September, 2011


Why Is Walmart’s NYC Campaign Silent As Parent Company Defends LGBTQ Discrimination?

New York -The Stonewall Democratic Club of New York City, a top LGBTQ organization, slammed Walmart today following an explosive New York Times article that revealed the retailer’s e-commerce operation, through the company’s relationship with a marketing affiliate, has been helping to bankroll groups that actively oppose LGBTQ rights. (See New York times, “Retailers Are Put On Spot Over Anti-Gay Aid”, September 25, 2011)

“We are alarmed and offended by the news that Walmart is funneling money to well-known anti-gay groups and disrespecting so many LGBTQ Americans,” said Joseph Hagelmann III, President of the Stonewall Democratic Club of New York City, the largest and oldest LGBTQ political club in the city.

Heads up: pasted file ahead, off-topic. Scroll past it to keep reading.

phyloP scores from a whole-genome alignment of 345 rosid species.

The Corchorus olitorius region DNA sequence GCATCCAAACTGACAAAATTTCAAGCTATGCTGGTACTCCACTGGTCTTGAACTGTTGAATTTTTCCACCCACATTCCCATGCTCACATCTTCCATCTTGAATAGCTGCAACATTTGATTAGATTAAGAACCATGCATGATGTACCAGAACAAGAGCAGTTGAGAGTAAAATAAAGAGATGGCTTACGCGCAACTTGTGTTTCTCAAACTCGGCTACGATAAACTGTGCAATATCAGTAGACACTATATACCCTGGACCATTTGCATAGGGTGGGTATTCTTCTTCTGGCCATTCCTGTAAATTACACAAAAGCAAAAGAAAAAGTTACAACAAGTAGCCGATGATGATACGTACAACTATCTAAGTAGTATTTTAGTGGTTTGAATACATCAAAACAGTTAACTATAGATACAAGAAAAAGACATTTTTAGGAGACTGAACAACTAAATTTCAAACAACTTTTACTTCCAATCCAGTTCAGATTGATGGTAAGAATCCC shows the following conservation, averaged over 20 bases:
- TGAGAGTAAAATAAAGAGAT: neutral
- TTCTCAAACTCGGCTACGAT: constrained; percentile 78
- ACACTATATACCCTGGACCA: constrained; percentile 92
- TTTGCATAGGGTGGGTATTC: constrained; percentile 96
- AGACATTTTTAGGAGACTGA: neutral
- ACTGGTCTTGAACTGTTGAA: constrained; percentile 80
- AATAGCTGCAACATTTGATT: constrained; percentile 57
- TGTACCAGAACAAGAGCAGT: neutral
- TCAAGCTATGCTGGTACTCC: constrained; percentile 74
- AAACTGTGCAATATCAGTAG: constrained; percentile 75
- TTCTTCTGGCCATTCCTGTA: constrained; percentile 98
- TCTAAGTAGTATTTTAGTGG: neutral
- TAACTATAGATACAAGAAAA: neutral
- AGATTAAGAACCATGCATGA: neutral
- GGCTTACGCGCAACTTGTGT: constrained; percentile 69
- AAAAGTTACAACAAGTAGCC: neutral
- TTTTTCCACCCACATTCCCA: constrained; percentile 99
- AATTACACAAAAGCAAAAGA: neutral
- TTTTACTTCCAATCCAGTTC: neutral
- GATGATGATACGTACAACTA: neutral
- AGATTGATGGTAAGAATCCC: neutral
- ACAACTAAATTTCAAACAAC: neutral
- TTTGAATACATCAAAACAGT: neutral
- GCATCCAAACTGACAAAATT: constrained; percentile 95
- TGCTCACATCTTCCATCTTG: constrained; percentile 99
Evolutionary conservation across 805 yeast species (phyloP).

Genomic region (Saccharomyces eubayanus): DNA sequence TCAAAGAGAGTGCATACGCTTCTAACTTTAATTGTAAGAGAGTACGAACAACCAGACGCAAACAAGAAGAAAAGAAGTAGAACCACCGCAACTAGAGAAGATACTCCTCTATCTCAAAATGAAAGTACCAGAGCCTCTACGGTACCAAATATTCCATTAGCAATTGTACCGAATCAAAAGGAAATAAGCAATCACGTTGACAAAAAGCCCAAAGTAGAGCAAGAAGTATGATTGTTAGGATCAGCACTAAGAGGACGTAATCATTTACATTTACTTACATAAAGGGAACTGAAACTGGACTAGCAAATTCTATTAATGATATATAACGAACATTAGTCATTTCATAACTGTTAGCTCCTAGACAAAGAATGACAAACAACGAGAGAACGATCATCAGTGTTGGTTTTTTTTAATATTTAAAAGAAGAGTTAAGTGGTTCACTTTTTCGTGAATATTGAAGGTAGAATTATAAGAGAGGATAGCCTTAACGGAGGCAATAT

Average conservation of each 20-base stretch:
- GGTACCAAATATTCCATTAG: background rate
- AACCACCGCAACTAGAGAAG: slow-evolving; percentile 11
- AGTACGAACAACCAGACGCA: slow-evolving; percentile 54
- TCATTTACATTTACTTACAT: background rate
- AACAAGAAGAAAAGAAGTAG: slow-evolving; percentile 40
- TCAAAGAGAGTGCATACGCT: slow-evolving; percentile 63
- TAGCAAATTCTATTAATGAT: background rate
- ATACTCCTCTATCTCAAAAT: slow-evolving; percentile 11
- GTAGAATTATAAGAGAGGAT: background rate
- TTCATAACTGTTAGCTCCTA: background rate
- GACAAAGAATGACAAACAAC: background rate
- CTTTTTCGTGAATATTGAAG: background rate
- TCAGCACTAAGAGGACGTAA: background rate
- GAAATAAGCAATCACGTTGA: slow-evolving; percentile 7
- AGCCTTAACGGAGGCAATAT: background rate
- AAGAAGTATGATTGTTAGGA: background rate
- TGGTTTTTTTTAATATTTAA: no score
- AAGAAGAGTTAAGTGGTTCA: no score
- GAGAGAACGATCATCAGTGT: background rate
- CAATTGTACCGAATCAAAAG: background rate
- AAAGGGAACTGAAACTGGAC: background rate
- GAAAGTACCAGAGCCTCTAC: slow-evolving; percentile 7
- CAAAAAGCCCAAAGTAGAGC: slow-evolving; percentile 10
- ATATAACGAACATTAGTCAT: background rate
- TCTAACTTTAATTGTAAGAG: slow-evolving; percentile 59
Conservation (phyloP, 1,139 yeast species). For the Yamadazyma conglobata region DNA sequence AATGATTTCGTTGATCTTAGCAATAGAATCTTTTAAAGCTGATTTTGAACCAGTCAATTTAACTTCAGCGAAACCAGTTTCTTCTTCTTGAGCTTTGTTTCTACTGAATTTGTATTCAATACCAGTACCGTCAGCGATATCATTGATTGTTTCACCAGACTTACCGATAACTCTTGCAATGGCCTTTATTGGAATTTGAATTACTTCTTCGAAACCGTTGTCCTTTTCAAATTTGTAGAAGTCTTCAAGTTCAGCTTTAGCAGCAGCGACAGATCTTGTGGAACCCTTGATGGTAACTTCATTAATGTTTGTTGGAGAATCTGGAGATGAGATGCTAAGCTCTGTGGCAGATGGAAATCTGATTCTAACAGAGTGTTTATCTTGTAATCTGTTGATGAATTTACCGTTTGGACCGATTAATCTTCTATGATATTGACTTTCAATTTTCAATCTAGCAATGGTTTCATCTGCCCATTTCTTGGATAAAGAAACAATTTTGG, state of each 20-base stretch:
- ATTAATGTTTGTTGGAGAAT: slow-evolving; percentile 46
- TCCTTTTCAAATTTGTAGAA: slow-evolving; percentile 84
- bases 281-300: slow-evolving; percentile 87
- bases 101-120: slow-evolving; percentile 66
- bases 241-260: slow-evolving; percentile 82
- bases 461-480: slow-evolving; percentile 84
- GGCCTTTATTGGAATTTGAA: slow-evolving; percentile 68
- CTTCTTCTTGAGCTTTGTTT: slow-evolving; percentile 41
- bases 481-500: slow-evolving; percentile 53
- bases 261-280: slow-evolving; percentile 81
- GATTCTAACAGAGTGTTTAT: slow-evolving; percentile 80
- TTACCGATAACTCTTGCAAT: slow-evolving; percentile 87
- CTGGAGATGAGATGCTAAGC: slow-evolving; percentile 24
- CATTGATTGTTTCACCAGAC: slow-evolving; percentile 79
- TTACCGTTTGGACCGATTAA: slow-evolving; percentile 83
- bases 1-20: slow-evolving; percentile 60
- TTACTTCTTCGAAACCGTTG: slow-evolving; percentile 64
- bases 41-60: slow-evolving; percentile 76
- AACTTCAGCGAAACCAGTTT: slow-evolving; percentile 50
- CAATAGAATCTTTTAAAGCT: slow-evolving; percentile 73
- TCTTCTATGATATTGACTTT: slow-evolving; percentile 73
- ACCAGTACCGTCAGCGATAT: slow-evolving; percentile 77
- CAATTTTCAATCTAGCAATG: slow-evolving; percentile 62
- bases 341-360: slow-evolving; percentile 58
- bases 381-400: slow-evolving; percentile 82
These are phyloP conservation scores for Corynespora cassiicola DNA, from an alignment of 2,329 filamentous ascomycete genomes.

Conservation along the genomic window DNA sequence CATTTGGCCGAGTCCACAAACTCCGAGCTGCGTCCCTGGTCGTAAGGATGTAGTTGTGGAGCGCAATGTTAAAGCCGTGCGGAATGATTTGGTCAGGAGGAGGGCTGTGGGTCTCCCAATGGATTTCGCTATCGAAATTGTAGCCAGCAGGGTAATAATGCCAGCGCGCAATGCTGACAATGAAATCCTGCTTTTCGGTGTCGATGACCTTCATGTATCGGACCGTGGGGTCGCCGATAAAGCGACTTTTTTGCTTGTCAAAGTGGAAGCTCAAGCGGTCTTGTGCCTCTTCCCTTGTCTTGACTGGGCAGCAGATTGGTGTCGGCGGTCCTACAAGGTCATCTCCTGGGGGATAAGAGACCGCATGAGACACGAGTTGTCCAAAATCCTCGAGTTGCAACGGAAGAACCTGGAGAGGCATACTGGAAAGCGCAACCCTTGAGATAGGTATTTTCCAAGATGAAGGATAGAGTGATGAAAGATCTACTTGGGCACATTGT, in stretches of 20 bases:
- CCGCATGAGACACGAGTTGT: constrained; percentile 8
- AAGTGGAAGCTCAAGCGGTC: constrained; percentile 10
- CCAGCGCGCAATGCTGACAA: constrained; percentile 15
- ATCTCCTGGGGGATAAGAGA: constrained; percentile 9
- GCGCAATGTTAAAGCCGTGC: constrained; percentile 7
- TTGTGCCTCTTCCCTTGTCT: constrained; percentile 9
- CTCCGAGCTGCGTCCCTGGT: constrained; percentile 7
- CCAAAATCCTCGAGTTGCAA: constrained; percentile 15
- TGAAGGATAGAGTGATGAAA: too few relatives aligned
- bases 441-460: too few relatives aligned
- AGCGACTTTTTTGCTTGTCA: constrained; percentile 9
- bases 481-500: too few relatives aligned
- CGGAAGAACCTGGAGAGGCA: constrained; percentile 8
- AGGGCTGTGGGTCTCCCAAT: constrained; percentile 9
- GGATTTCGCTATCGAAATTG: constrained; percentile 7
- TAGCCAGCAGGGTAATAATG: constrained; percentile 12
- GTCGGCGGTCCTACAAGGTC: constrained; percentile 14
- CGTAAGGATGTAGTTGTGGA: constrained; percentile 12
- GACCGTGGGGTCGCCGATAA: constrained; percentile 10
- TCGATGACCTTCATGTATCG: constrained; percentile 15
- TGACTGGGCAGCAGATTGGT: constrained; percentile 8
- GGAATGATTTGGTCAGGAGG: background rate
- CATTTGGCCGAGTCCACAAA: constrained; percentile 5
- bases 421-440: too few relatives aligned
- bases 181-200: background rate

“Walmart is spending millions to win over New York City residents, but its officials have never reached out to us and have never marched with us,” Hagelmann continued. “Now we know why. Walmart’s actions and record on LGBTQ issues are simply indefensible. Walmart is a threat to New York City, the historic home of the LGBTQ movement, and we continue to oppose Walmart opening stores here.”

Walmart has long failed to support the LGBTQ community. Among the most disturbing facts:

Walmart Has Flunked National Tests of How Well It Treats LGBTQ Employees

Walmart Recently Allowed a Supervisor to Humiliate and Shame a Gay Employee

Walmart Does Not Adequately Protect Its Transgender Employees

Walmart Has Sold Anti-Gay Children’s Books in Many of Its Stores

Walmart’s Poor LGBTQ Record Stands Out Among Fortune 500 Companies

Walmart’s Current CEO Has Opposed Gay and Lesbian Adoption